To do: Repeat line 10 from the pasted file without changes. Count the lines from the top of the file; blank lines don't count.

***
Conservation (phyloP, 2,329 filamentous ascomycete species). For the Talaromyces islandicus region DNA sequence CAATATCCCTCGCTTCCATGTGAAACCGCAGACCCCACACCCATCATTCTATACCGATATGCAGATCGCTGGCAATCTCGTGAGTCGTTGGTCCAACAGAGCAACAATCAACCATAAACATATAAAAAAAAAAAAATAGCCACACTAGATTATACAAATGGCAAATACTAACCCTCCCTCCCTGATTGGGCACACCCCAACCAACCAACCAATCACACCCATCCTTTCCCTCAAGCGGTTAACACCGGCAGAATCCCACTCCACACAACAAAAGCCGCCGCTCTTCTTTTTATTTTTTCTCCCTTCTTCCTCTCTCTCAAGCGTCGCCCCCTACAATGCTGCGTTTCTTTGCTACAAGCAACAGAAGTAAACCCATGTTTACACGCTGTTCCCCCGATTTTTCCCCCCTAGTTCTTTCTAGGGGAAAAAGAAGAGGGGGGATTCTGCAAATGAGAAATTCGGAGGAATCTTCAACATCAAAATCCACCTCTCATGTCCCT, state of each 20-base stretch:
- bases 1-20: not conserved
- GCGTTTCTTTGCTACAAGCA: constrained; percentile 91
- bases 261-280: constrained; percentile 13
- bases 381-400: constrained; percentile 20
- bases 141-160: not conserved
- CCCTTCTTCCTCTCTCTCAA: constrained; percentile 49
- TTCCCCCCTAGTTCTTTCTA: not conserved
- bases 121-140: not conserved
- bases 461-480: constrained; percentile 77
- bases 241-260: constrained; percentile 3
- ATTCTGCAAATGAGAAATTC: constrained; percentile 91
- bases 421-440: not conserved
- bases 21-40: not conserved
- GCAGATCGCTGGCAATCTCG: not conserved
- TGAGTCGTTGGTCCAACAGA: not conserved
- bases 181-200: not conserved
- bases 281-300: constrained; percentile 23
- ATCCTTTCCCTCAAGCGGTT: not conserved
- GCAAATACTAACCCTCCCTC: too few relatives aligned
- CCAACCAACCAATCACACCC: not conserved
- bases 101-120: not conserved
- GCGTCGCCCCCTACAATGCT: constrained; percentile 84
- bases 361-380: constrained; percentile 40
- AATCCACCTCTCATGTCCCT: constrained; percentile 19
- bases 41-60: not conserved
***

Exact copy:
- bases 461-480: constrained; percentile 77